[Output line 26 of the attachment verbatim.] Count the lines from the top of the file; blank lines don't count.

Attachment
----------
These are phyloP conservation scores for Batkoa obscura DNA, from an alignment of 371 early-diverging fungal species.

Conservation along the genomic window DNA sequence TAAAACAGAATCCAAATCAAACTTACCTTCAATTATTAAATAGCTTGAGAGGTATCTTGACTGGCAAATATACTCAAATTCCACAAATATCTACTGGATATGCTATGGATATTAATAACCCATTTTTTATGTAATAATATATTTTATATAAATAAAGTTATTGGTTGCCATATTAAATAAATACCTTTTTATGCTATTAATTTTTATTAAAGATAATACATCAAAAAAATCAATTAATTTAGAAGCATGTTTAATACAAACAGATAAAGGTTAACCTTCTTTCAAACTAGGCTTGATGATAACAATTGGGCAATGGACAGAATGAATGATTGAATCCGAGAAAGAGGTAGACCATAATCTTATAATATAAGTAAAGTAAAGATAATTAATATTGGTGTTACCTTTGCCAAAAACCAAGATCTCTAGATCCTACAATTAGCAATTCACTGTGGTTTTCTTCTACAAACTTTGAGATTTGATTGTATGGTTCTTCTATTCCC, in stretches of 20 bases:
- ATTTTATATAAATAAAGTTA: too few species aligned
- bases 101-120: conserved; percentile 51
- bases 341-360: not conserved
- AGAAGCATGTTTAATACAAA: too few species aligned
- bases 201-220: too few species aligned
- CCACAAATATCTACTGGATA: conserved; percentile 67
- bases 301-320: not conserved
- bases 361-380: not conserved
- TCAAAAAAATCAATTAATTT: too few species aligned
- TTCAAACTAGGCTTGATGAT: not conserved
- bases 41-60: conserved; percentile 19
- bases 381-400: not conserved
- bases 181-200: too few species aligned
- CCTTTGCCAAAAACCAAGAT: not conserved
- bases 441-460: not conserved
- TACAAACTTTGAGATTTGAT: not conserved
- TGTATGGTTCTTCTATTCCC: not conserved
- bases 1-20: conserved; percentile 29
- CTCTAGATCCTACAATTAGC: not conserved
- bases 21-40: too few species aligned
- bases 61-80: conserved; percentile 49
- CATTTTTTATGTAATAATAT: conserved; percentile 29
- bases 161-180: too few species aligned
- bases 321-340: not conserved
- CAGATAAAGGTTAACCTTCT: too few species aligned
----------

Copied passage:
- bases 321-340: not conserved